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Health Beat: 'Dirty' cancer fighter: Medicine's next big thing

Health Beat: 'Dirty' cancer fighter

A single cell causes cancer, and it kills millions of people around the world every year. Doctors have many ways to treat it, but there might be a way now to prevent it. 

A drug discovered in the dirt among the Moai statues on Easter Island back in the 1970s could be the answer to preventing cancer.

"This drug has had a lot of lives," said Dr. Z. Dave Sharp, professor of molecular medicine, UT Health Science Center at San Antonio

Rapamycin, Sharp said, was first used as a fungicide. Now, it's used as an anti-cancer therapy and an immuno-suppressant.

"To prevent transplant rejection," Sharp said.

A few years ago, Sharp got the idea that it might help extend life, too.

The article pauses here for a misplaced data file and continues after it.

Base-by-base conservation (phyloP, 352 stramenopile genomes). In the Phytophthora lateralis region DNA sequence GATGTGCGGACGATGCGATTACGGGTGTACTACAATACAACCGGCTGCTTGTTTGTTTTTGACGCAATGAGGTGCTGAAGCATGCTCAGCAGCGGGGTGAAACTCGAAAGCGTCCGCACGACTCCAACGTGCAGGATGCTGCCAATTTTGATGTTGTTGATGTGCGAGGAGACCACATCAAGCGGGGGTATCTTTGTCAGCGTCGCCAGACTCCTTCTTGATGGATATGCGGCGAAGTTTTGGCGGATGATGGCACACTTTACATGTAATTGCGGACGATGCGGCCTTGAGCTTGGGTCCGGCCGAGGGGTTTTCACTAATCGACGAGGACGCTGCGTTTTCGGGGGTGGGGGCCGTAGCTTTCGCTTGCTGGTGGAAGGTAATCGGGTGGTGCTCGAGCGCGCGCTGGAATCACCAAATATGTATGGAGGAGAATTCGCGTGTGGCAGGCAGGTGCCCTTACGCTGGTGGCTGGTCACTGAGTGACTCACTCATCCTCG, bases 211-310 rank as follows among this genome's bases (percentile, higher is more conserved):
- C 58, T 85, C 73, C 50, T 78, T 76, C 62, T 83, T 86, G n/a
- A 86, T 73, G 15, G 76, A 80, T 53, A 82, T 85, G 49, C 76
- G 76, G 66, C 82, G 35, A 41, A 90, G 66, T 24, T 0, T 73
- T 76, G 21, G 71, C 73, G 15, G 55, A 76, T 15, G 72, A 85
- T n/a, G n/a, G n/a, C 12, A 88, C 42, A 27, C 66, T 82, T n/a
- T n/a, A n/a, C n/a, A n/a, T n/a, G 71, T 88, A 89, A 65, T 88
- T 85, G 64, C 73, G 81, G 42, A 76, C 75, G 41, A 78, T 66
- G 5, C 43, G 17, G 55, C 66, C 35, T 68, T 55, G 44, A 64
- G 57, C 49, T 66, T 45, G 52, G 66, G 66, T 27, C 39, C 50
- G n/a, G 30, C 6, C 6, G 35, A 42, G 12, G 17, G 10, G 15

"Everybody said, 'Oh, that's a crazy idea,'" explained Sharp.

Studies, however, have shown mice given the drug had their lives extended by up to 30 percent. 

"They look younger. They act younger. They're more mobile," said Sharp.

"The mice that got Rapamycin appeared to have their cancers prevented," said Dr. Tyler Curiel, professor of medicine, UT Health Science Center at San Antonio.

Now, doctors are giving mice cancer-causing chemicals. The idea is to find out if the drug is boosting their immunity, so their immune systems can kill cancer cells as soon as they appear. 

"There's a lot of evidence that it boosts your immunity," Curiel said.

If it really does prevent the disease in mice, "perhaps, eventually, people will be able to take this drug," said Sharp.

A two-year, $450,000 grant from the National Cancer Institute is helping to fund the work.

If the drug does prove to prevent cancer in mice, human trials could start in about two years, Curiel said.

DOWNLOAD and VIEW research summary

DOWNLOAD and VIEW the full-length interview with Dr. Tyler Curiel about fighting cancer with Rapamycin


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